A fascinating account of working in Sweden during World War II as the (British) naval attache.
During WWII, Sweden held a neutral stance and this required a constant give and take between various countries to keep this status.
As the British naval attache in Sweden during the war years, H.M. Denham provides rich detail about his life during this time.
Certainly there are many instances of just how odd it must have been to negotiate a shipment of steel and ore from Sweden to Britain. Sounds simple but then the Germans would object and a solution would need to be found.
Or the Germans wanted to use the Swedish railway network for troop movements into Norway. The Brits would then object and a solution would need to be hammered out.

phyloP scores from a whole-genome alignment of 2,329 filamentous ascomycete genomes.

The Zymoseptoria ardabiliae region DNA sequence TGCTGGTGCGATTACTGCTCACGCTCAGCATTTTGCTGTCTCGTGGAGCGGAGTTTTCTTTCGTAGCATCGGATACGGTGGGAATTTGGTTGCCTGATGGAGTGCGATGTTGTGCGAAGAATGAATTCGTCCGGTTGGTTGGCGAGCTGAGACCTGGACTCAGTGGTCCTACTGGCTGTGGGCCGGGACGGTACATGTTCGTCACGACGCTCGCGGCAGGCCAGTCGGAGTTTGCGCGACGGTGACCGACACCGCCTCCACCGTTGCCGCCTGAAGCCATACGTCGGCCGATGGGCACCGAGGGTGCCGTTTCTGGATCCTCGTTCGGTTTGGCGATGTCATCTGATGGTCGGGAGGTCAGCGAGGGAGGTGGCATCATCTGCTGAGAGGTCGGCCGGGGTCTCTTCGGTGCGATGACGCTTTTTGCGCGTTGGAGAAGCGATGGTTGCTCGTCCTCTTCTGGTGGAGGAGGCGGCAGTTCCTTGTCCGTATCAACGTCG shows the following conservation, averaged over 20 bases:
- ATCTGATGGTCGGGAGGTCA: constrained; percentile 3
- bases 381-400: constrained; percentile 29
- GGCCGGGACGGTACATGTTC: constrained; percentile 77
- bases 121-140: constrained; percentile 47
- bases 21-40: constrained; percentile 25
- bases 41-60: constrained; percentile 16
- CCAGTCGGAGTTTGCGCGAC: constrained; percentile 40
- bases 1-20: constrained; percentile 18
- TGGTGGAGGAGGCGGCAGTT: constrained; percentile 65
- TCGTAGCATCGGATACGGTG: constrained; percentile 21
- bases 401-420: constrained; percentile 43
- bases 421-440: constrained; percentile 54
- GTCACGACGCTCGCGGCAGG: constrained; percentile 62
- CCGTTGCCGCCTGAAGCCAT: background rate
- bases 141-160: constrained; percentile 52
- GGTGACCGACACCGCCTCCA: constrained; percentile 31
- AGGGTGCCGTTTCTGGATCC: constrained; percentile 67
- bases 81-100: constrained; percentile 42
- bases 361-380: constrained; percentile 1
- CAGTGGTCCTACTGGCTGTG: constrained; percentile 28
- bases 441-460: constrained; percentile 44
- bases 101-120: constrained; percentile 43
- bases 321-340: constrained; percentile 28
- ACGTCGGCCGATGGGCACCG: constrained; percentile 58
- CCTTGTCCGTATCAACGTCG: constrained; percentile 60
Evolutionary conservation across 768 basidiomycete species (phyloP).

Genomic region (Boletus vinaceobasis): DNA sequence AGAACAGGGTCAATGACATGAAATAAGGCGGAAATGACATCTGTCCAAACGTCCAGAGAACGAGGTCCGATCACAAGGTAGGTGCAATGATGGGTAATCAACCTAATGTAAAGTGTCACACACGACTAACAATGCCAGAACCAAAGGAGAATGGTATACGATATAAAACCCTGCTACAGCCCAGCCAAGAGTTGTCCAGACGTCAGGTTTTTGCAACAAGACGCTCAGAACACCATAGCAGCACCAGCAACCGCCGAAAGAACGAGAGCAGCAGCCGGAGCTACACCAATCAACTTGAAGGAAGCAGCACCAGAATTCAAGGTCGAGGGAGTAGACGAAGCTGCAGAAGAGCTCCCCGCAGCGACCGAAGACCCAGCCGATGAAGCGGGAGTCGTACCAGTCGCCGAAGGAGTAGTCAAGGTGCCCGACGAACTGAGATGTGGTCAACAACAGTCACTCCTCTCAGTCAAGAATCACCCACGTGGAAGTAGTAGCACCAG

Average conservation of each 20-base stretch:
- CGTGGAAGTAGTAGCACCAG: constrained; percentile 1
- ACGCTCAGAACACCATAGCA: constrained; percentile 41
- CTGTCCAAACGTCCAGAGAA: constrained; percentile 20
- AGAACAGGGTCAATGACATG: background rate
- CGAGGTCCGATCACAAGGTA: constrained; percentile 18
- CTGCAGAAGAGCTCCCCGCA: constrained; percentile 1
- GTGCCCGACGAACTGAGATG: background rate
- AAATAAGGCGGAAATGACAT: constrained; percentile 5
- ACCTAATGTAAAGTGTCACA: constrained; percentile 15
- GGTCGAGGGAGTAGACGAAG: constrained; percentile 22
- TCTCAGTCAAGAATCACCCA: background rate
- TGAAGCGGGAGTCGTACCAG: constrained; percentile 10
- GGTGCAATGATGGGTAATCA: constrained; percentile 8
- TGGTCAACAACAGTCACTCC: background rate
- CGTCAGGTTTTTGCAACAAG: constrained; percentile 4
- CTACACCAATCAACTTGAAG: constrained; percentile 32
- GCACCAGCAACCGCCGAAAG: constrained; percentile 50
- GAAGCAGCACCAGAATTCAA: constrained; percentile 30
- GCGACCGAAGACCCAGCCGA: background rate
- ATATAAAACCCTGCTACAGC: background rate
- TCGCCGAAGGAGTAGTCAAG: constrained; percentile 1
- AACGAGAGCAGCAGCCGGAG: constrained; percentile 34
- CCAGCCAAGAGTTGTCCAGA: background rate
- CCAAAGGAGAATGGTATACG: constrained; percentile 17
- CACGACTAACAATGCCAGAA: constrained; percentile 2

A very confusing state of affairs but brilliantly explained by the author.
There were several stand out parts in this book for me not least the journey made by a Denham’s female colleague to Sweden via South Africa; a horrific journey that took six months.
There are plenty of vivid war experiences but it’s a strange book due to the fact the author was stationed in a neutral country – virtually untouched by the war – but made a huge contribution to the war effort.
Apart from the abrupt ending, this is a great book to read. I had very little idea of what went on in the Nordic countries in WWII and now I know a lot more.
I discovered a word I’d never come across before i.e. salthorse. Means to be an expert on nothing.
An easy read, minimal jargon, some maps, interesting, and educational.
Sapere Books provided me with a copy of the book in exchange for an honest review. This doesn’t affect the quality and genuineness of the opinions I expressed above.